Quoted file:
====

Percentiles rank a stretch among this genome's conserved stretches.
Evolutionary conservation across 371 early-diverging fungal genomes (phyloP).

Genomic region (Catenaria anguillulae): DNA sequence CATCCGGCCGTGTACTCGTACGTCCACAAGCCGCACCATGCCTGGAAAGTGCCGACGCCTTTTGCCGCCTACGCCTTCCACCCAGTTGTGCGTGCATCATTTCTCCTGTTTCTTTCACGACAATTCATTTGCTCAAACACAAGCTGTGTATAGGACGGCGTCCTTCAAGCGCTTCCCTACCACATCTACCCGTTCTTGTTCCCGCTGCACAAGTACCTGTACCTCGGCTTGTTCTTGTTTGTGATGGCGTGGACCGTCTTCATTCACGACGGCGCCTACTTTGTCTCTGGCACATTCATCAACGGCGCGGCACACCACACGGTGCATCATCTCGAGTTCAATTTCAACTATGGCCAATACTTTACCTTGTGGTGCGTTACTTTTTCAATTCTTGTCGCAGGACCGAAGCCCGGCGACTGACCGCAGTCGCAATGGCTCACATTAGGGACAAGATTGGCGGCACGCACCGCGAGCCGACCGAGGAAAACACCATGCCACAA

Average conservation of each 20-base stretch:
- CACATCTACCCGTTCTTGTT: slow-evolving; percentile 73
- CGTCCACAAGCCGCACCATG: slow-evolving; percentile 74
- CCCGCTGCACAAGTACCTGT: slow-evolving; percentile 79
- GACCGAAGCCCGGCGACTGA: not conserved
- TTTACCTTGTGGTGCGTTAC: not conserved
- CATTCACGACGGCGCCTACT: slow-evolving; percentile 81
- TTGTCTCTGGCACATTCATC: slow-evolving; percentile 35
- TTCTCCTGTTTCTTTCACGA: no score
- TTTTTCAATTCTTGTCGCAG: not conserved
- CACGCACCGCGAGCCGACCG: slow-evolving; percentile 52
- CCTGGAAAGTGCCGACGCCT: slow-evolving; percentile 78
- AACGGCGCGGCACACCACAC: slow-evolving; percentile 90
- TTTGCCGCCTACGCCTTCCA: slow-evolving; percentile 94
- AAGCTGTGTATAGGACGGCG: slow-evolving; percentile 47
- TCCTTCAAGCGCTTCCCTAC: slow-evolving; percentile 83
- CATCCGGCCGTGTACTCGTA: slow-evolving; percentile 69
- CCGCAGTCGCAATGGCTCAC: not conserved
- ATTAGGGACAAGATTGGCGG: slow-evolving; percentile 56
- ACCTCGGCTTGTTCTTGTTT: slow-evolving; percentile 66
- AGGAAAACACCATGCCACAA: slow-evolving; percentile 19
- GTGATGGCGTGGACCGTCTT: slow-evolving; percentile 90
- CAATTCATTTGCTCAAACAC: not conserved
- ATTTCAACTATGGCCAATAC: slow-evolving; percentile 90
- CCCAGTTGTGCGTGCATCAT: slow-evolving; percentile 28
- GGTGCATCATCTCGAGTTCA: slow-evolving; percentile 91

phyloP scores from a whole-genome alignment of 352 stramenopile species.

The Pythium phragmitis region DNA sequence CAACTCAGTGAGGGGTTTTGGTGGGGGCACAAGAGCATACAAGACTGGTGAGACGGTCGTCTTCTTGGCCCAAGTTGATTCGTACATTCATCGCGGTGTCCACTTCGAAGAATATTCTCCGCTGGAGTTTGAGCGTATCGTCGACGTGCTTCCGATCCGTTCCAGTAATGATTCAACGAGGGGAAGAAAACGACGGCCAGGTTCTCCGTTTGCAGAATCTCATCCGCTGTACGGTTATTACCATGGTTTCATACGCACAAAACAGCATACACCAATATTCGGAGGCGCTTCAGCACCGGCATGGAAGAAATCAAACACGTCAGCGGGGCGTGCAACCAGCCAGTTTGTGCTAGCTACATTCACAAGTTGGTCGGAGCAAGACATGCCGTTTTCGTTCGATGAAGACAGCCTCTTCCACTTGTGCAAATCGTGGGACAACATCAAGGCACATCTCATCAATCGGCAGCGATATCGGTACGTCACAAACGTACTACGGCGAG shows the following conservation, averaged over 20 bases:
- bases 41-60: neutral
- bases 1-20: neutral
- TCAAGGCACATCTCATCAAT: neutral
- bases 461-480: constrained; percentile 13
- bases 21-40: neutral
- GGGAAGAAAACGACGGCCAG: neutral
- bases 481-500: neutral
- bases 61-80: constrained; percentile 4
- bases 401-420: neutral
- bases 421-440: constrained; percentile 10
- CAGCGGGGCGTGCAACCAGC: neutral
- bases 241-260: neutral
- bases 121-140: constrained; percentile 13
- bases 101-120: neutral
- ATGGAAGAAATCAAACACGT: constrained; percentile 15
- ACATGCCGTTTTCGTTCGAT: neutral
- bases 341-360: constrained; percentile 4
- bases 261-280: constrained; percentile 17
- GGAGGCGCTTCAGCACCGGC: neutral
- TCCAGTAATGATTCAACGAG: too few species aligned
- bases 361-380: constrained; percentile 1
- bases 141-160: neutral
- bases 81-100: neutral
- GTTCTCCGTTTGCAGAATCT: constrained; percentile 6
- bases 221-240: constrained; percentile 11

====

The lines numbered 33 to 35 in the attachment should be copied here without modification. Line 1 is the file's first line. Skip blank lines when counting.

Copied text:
- bases 1-20: neutral
- TCAAGGCACATCTCATCAAT: neutral
- bases 461-480: constrained; percentile 13